The article begins by addressing the contribution and limits of postcolonial studies to the understanding of colonialism; in particular, it critiques the field's fixation on the discursive to the detriment of the material reality of colonialism. We then examine the intellectual history of transitional justice (TJ) as a field and a practice and itemize some of the criticisms made of its shortcomings, not least in relation to colonial harms. These harms are considered in detail through the specific example of colonialism in Ireland. We focus on the noticeable absence of the concept of colonialism from contemporary deliberations and practices of transition in relation to the Northern Ireland conflict. Finally, we interrogate the ability of TJ in the postcolonial period to adequately make amends for colonialism, again focusing on the Irish case, concluding that while there are major obstacles in such a task, especially in relation to “hard” measures, there are also some promising possibilities, particularly as regards “soft” measures. The lessons learnt are applicable to a range of other transitional sites grappling with postcolonial legacies.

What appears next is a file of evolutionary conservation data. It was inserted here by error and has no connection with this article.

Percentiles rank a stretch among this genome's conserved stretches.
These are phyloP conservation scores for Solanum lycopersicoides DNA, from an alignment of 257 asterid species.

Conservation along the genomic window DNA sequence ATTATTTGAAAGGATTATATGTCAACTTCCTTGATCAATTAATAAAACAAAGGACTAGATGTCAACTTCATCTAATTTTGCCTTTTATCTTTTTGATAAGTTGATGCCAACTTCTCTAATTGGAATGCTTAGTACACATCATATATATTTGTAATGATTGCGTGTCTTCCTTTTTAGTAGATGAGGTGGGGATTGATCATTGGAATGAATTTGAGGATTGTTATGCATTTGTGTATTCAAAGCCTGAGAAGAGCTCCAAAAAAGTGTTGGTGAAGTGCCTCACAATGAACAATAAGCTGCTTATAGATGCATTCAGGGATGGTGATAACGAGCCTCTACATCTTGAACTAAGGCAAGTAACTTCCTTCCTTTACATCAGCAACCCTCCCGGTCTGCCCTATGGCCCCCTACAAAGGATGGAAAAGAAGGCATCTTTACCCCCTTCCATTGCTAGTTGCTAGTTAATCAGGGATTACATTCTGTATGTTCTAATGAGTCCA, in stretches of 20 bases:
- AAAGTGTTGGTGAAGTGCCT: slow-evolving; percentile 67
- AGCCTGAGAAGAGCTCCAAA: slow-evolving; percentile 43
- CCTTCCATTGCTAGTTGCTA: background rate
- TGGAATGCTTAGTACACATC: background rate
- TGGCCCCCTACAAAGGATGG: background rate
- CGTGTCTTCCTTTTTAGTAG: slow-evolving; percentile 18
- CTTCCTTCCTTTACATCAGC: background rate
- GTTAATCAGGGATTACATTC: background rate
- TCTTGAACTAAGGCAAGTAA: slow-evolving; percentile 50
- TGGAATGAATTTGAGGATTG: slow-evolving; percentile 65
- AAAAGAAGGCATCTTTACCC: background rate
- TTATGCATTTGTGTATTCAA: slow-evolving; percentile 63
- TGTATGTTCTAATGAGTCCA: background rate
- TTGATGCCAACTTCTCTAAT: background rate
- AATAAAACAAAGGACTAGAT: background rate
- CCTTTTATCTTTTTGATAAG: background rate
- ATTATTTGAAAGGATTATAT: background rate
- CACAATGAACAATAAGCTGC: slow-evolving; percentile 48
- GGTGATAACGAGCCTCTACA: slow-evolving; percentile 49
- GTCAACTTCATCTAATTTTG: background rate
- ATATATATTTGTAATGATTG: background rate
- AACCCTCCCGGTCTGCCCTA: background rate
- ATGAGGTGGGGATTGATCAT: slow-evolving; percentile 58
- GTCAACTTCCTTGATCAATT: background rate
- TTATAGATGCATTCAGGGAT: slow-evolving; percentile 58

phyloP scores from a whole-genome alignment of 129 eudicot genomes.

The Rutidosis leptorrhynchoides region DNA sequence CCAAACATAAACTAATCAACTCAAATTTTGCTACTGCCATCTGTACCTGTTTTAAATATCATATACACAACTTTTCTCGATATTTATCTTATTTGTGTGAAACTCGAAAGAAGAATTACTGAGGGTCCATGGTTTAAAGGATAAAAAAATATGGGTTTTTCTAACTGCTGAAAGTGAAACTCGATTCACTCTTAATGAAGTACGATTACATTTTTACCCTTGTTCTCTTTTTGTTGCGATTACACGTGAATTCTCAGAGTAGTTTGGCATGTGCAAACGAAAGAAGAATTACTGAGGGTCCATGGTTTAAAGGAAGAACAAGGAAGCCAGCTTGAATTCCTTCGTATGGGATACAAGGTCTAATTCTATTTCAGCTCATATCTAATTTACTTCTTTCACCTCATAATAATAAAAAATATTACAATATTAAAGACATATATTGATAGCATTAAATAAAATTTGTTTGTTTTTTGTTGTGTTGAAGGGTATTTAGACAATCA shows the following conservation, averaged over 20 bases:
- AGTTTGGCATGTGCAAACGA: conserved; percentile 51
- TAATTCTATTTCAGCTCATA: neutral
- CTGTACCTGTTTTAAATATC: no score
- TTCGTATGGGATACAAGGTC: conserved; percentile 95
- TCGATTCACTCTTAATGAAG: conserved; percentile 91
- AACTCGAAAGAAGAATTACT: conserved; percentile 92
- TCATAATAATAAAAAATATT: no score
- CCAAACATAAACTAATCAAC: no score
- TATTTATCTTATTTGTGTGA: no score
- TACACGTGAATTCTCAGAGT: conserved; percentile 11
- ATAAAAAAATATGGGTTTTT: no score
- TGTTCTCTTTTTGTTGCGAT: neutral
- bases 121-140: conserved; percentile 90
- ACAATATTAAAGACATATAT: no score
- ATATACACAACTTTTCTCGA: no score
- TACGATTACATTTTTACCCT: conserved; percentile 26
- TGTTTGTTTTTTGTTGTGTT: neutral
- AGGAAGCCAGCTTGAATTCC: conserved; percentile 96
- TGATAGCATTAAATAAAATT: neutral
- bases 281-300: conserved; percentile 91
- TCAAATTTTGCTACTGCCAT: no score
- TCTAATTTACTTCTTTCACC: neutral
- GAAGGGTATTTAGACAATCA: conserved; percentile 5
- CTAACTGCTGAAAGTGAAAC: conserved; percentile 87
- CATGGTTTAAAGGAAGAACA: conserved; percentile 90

- colonialism, transitional justice, Ireland, redress, reparation